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Symbols - What does heaven look like

Macchu Picchu

Machu Picchu is a 15th-century Inca site located 2,430 metres (7,970 ft) above sea level and located in the Cusco Region, Urubamba Province, Machupicchu District in Peru. It is situated on a mountain above the Sacred Valley which is 80 kilometres (50 mi) northwest of Cusco and through which the Urubamba River flows.

Macchi Picchu is, like Amsterdam and Venice, a city built around the principles of sacred geography.

The centre  is built on the symbolism of the levels and layers. Unlike Amsterdam or Venice, the levels and layers ascend, which means symbolically they are more accurate, as to get to the 'centre' one has to ascend vibrationally.

In the centre is the ‘palace', theoretically of the king and queen, however, there is more to the symbolism here than at first meets the eye and the palace is in some respects that of the Emperor and Empress.

Then in successively expanding  rings one goes outward through the levels and layers – and, given the number the levels here, one ascend not only through the Elements but also through to the Stars as well as  the Planets . [See the map of the egg].  At the top would have been the symbolic Milky Way.

The whole city is roughly  Egg shaped.

It is clearly, however, a site of extraordinary potency, as it is surrounded on practically all sides by an Abyss - if you refer to the detailed Map of the Egg you will see that there are a possible three known abyssses, with a possible fourth on the very edge of the Egg bordering chaos. 

This leads one to suspect that symbolically Macchu Picchu was representing the very centre of the Egg - the realm of the symbolic  Sun and Moon and the Ultimate Intelligence.  It must thus rank as one of the most holy sites in the world.

This is reinforced by the fact that the site has both the Temple of the Sun and the Temple of the Moon, separated, but paired, with the Temple of the Moon slightly smaller as one would expect.  It is also on a different Mountain, another symbolically important siting. 

All physical mountains take on the symbolism of the Mountain.  Given that the mountain is representative of an Intelligence, symbolically the larger the mountain the more important the Intelligence being represented.

This is why, in the scheme of sacred geography, high mountains are extremely sacred and rarely 'climbed'.  To climb some high mountains is thus a sacrilegious act, even though within the understanding of sacred geography, everyone knows that no gods actually exist 'in' a physical mountain.  If they have come to represent a god - an Intelligence, this is enough.

The mountains chosen to become part of a sacred geography tend to be very similar in appearance and symbolically 'accurate'. Most rise from an area of surrounding flat ground and stand alone. Most are extremely high, conical, steep and often several thousand feet high. A large number are the source or connected with some exceptionally important river systems [givers of life].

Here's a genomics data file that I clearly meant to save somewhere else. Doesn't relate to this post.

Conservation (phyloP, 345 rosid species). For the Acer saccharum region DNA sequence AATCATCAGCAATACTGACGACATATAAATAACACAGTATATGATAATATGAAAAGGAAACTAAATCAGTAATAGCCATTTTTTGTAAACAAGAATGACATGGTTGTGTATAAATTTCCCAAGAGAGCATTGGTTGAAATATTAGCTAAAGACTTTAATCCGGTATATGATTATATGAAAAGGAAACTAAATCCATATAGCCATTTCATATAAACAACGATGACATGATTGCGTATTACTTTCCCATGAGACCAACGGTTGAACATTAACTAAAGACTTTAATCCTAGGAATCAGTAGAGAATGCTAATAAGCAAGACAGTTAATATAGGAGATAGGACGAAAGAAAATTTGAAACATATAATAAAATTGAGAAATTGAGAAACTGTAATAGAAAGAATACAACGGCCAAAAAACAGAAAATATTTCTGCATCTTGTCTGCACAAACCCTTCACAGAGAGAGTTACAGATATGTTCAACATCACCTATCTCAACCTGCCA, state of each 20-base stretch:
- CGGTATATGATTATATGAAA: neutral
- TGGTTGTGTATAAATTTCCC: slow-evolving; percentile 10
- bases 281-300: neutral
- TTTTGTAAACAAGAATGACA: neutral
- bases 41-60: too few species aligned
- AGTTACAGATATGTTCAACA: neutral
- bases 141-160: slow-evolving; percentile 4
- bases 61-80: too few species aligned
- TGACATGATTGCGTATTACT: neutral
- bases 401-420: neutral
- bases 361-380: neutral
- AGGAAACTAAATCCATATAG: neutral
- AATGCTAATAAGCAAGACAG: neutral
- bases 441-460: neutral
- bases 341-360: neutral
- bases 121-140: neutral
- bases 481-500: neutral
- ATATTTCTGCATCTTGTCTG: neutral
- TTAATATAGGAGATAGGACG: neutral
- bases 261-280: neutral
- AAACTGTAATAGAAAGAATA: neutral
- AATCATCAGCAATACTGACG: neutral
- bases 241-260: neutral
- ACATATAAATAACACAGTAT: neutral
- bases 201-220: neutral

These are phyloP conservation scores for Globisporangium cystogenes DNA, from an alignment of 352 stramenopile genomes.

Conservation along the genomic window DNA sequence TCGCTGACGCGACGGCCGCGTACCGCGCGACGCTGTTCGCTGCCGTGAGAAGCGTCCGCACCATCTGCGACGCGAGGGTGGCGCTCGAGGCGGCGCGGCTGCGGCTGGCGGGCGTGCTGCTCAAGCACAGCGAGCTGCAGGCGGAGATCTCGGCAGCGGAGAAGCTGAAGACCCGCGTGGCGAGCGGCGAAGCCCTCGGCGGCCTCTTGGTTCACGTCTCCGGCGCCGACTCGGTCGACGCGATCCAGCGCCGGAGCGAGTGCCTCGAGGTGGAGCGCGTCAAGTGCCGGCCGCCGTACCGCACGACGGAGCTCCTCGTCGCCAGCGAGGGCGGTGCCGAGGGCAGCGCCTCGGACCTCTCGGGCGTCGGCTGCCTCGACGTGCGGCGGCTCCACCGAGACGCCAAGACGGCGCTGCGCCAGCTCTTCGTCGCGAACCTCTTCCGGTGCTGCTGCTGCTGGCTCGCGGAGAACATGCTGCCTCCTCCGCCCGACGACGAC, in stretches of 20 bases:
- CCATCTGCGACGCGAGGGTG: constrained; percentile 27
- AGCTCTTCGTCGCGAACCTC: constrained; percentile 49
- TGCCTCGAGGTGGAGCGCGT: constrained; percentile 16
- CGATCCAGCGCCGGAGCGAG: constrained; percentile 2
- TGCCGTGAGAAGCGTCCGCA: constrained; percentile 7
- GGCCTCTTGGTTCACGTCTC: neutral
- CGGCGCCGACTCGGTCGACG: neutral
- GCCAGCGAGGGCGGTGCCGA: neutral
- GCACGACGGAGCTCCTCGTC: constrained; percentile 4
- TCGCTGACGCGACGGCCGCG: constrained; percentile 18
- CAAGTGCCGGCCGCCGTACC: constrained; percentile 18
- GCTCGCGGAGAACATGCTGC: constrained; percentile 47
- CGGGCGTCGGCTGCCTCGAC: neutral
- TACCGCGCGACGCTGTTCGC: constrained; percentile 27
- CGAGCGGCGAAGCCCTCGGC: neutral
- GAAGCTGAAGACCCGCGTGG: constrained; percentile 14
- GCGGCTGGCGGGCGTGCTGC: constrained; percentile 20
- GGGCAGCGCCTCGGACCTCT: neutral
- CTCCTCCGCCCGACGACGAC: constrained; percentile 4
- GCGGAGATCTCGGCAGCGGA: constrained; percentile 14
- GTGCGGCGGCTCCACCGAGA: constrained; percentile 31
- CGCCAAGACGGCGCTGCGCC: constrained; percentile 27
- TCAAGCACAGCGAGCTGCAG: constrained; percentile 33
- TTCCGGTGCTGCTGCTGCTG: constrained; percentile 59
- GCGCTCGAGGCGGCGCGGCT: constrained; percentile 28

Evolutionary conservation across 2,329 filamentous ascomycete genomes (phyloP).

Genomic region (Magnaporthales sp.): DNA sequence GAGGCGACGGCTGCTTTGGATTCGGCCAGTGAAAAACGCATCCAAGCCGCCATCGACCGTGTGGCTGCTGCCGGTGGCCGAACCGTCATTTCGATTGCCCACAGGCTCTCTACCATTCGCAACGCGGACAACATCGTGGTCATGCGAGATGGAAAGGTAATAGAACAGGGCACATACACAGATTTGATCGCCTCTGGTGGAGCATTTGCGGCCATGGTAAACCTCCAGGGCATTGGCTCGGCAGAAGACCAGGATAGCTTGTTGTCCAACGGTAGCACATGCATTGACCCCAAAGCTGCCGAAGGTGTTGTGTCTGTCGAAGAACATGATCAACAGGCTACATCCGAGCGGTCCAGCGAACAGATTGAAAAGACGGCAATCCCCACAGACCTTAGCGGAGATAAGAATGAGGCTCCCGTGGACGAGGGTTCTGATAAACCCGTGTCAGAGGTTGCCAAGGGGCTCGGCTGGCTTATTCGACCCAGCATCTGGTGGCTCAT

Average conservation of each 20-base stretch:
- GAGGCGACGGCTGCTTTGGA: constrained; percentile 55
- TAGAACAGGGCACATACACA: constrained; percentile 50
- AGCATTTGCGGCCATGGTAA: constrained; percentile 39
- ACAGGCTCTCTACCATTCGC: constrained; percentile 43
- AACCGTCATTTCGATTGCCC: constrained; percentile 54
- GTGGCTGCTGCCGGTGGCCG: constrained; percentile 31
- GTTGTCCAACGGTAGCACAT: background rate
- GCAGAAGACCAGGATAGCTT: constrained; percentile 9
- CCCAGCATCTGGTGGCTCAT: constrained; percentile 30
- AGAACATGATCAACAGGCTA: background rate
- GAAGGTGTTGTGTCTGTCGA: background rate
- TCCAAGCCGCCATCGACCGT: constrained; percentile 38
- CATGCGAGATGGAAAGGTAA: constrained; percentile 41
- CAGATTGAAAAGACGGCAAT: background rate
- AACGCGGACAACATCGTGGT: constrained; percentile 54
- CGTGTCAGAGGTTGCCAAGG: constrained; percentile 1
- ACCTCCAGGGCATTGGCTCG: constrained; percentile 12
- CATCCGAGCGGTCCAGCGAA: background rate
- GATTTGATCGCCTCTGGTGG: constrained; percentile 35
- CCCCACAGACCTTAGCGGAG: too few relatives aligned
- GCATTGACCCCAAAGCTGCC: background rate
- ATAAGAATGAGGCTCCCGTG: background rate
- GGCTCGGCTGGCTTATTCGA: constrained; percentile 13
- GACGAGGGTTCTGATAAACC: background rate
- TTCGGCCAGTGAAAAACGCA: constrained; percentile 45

Macchu Picchu incorporates Twin Mountains.  Twin Mountains are a symbolic representation of the Creator and Created

This site could not be more holy spiritually.

The Incas abandoned Macchu Picchu at the time of the Spanish Conquest. I have absolutely no doubt that the abandonment was intended to protect a sacred site.  I assume they hoped that if no attention was drawn to it, then the Spanish would never discover it and destroy it as they had done other sites.  And indeed the Spanish never did discover Macchu Picchu.  Destroying Macchu Picchu would have been on a par to destroying the Vatican.  But every Indian knew about Macchu Picchu and kept quiet.

And then in 1911, an American historian called Hiram Bingham came to Macchu Picchu and ‘discovered’ it. Since then, Machu Picchu has become an important tourist attraction. Most of the outlying buildings have been “reconstructed in order to give tourists a better idea of what the structures originally looked like”, except that they think the terraces are vegetable plots and the houses are artisan houses - a sort of farming enclave, so they could easily have destroyed the original symbolism of the structures given their complete lack of understanding of the spiritual significance of the site.  The Indians must have wept.  “The restoration work continues to this day”.  They must be weeping still.

Machu Picchu was declared a Peruvian Historical Sanctuary in 1981 and a UNESCO World Heritage Site in 1983. In 2007, Machu Picchu was voted one of the New Seven Wonders of the World in a worldwide Internet poll.  But despite all these grandiose allocations, Machu Picchu is vulnerable to threats. The threat of ignorant materialistic archeologists is one major threat.  And the site suffers from the pressures of too many tourists. In addition, preservation of the area's cultural and archaeological heritage is an ongoing concern. Most notably, the removal of cultural artifacts by the Bingham expeditions in the early 20th century gave rise to a long-term dispute between the government of Peru and the ‘custodian’ of the artifacts, Yale University.

So a sorry tale.  I have no doubt it is a telluric hot spot.  Having been there a long long time ago, when the hotel was a rundown shack and you could go out onto an empty site and sit and drink in the atmosphere, the power of the place was tangible, you could almost cut it with a knife.

Macchu Picchu also contains a massive number of other symbolic features - all of which I have shown as observations to help make the description less complex.

Observations

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